Shalev tells FADC Israel's UN standing is at record low

C'tee discusses vote on Palestinian state expected for Sept.; ex-Mossad head: Israel not in position to sign final agreement with Palestinians.

May 16, 2011 12:12
1 minute read.
MKs discuss "September events" at FADC meeting.

FADC meeting. (photo credit: Knesset Channel)


Dear Reader,
As you can imagine, more people are reading The Jerusalem Post than ever before. Nevertheless, traditional business models are no longer sustainable and high-quality publications, like ours, are being forced to look for new ways to keep going. Unlike many other news organizations, we have not put up a paywall. We want to keep our journalism open and accessible and be able to keep providing you with news and analyses from the frontlines of Israel, the Middle East and the Jewish World.

As one of our loyal readers, we ask you to be our partner.

For $5 a month you will receive access to the following:

  • A user experience almost completely free of ads
  • Access to our Premium Section
  • Content from the award-winning Jerusalem Report and our monthly magazine to learn Hebrew - Ivrit
  • A brand new ePaper featuring the daily newspaper as it appears in print in Israel

Help us grow and continue telling Israel’s story to the world.

Thank you,

Ronit Hasin-Hochman, CEO, Jerusalem Post Group
Yaakov Katz, Editor-in-Chief


The Foreign Affairs and Defense Committee (FADC) met Monday morning to discuss preparedness for a UN declaration recognizing an independent Palestinian state slated for September. Former Israeli ambassador to the UN Gabriela Shalev painted a grim picture of Israel's standing in the UN, saying Israel has "hit a record low" that "began with Operation Cast Lead."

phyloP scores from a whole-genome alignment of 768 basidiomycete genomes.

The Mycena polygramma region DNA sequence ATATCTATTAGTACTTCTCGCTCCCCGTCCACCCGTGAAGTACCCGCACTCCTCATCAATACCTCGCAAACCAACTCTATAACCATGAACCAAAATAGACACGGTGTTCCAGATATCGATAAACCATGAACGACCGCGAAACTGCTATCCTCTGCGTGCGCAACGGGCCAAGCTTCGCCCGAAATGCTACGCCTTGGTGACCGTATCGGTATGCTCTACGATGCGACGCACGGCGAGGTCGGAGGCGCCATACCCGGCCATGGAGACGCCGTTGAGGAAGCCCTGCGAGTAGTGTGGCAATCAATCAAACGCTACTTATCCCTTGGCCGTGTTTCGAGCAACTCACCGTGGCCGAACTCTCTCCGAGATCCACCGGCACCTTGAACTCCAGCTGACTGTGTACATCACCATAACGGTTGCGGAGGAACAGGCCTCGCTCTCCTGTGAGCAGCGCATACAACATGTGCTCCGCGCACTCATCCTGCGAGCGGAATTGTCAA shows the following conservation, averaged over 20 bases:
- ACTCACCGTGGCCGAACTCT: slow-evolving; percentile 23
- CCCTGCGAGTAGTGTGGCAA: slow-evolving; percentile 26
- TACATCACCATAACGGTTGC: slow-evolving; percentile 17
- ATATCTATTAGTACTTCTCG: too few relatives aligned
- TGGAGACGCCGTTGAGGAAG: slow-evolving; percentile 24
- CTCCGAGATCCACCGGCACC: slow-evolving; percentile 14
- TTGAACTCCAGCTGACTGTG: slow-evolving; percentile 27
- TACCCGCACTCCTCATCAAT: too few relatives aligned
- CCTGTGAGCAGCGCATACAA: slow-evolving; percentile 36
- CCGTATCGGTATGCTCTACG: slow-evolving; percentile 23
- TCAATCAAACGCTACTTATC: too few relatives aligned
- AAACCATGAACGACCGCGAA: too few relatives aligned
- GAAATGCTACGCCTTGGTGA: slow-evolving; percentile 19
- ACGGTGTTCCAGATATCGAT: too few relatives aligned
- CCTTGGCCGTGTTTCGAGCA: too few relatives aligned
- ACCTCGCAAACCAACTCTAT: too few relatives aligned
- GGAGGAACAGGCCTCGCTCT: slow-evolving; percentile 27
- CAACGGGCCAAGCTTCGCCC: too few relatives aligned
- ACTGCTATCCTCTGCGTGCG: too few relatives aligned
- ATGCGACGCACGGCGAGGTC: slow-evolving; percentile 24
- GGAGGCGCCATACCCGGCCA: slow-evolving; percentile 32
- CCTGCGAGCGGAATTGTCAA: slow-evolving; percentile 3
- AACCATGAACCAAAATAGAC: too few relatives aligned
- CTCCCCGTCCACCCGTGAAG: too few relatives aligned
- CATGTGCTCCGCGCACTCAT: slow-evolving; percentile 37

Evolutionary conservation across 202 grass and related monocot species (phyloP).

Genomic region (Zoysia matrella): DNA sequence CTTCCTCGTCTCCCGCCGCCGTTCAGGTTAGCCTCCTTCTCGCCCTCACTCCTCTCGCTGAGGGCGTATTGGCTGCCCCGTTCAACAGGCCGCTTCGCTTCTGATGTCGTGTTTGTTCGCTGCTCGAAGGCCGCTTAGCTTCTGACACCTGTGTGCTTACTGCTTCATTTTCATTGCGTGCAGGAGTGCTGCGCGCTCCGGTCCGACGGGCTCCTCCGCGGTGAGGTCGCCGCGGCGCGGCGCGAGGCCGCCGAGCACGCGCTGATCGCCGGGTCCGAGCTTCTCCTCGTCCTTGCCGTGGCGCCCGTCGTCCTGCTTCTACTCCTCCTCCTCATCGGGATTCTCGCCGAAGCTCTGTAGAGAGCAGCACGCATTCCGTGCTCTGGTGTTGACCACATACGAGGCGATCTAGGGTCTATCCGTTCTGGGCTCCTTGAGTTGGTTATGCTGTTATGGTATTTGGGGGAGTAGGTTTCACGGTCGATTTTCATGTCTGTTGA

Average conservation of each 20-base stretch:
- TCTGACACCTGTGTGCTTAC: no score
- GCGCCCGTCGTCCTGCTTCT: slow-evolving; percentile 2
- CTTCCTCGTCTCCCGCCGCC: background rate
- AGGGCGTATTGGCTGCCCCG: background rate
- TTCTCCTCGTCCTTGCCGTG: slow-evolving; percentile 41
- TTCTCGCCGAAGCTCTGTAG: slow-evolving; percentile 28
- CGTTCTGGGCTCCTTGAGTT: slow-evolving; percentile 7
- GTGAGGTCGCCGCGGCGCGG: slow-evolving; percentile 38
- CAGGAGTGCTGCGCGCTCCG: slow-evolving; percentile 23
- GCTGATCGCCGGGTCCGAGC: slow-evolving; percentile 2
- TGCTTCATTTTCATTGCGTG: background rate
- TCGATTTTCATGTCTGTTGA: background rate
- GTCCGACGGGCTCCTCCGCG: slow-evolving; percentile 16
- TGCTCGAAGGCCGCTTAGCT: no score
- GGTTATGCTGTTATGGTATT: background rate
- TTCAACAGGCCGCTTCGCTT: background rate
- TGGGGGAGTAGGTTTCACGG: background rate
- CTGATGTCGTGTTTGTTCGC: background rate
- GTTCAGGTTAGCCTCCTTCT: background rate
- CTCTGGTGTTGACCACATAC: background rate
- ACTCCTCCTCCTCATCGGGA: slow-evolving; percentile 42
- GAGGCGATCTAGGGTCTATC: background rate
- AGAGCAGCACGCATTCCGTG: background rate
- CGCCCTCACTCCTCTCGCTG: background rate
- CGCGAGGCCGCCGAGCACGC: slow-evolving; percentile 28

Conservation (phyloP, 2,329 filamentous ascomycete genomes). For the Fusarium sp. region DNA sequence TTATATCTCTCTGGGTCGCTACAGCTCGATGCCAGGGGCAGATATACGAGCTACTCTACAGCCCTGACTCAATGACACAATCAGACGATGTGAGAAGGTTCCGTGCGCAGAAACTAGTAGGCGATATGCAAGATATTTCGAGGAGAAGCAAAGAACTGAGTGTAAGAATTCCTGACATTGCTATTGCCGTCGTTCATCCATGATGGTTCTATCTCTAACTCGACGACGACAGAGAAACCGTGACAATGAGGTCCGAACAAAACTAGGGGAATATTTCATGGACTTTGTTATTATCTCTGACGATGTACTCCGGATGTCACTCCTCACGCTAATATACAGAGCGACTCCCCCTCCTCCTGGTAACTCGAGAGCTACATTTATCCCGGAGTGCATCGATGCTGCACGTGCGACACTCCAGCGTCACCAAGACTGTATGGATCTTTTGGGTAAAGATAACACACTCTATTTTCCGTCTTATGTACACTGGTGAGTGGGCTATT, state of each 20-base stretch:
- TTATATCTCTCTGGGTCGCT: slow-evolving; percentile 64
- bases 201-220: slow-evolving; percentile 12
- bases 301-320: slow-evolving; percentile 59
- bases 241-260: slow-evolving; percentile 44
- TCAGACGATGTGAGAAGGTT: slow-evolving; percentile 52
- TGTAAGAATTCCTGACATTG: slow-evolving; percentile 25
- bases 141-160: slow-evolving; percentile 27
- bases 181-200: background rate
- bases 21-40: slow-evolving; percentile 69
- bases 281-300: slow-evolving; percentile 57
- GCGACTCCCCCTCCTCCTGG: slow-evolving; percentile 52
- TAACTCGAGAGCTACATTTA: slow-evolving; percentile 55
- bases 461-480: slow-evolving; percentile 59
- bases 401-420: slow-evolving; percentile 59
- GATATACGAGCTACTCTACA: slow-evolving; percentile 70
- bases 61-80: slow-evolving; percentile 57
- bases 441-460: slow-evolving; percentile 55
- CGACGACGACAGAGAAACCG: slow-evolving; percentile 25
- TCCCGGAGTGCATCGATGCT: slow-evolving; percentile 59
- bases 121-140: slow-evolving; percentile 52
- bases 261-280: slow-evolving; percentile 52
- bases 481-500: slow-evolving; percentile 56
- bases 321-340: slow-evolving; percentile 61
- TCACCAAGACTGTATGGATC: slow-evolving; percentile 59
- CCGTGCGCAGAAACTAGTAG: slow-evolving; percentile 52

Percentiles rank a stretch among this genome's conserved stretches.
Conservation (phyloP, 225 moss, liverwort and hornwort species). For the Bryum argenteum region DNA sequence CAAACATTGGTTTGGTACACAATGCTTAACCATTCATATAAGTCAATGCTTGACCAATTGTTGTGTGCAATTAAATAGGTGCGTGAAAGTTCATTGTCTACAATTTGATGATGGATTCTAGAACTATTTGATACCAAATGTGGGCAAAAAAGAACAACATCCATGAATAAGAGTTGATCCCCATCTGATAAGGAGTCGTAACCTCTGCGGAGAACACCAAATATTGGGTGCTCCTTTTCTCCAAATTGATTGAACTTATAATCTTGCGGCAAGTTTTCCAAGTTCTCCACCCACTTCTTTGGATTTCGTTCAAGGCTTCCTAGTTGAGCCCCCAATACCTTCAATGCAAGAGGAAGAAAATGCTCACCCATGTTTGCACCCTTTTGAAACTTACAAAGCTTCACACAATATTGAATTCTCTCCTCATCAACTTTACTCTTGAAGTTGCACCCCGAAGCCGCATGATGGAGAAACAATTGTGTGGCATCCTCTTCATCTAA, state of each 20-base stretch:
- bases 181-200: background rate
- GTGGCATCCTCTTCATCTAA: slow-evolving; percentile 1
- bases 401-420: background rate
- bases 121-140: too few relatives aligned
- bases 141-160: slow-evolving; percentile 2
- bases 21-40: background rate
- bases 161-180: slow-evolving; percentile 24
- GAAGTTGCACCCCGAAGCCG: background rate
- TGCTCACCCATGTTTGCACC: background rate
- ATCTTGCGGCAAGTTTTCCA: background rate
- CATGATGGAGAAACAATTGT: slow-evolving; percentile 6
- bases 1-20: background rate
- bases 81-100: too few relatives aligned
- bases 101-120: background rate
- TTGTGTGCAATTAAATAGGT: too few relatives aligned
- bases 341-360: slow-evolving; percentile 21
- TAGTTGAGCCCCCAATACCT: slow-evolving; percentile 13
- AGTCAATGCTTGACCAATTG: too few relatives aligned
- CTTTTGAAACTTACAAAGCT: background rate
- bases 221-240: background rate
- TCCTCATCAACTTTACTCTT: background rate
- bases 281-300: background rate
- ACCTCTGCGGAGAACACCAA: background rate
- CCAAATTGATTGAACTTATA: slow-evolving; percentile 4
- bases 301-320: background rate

Shalev called the Palestinian move towards UN recognition of their state an "intermediate goal," and one that seeks "to destroy [Israel] before the international community." Shalev concluded that Israel must take pointed diplomatic and political strides in order to persuade countries that "the one-sided declaration is an approach that will not bring benefit to the Palestinians and certainly hurt the peace process."

Be the first to know - Join our Facebook page.

Peres: If Arabs accepted ’47 UN plan, we'd have peace
Italy won’t recognize PA gov't that doesn’t accept Israel

Pnina Sharvit, former head of the International Law Department of the IDF, stressed that despite concern over what the declaration may do to Israel in the international community, between Israel and the Palestinians, "The declaration does not cancel all pre-existing agreements signed and implemented. She stressed that the focus should be on what would change in the future as a result of the declaration.

A real example of the implications of the UN Security Council resolution, Sharvit said, was that "the settlements will become occupied territories belonging to the Palestinian state." This means that an "occupied" area "will belong to an actual state recognized internationally."

Former Mossad head Ephraim Halevy said that Israel could in no way sign any permanent agreement, concluding however that Israel will need to conduct talks on the notion that "the settlement is not final... not an ultimate solution; perhaps a step on the way." Halevy added that a final settlement will not materialize without negotiations.

Labor MK Amir Peretz confronted the committee members, challenging them to ponder to what lengths they will go to reach any final settlement with or without negotiations. He stressed that "the price for peace in the Middle East is very, very expensive," adding that any solution would require compromise and concessions.


Join Jerusalem Post Premium Plus now for just $5 and upgrade your experience with an ads-free website and exclusive content. Click here>>

Related Content

Prime Minister Benjamin Netanyahu
August 31, 2014
Prime minister to Channel 1: I’ll be running again in next election

By Gil Stern Stern HOFFMAN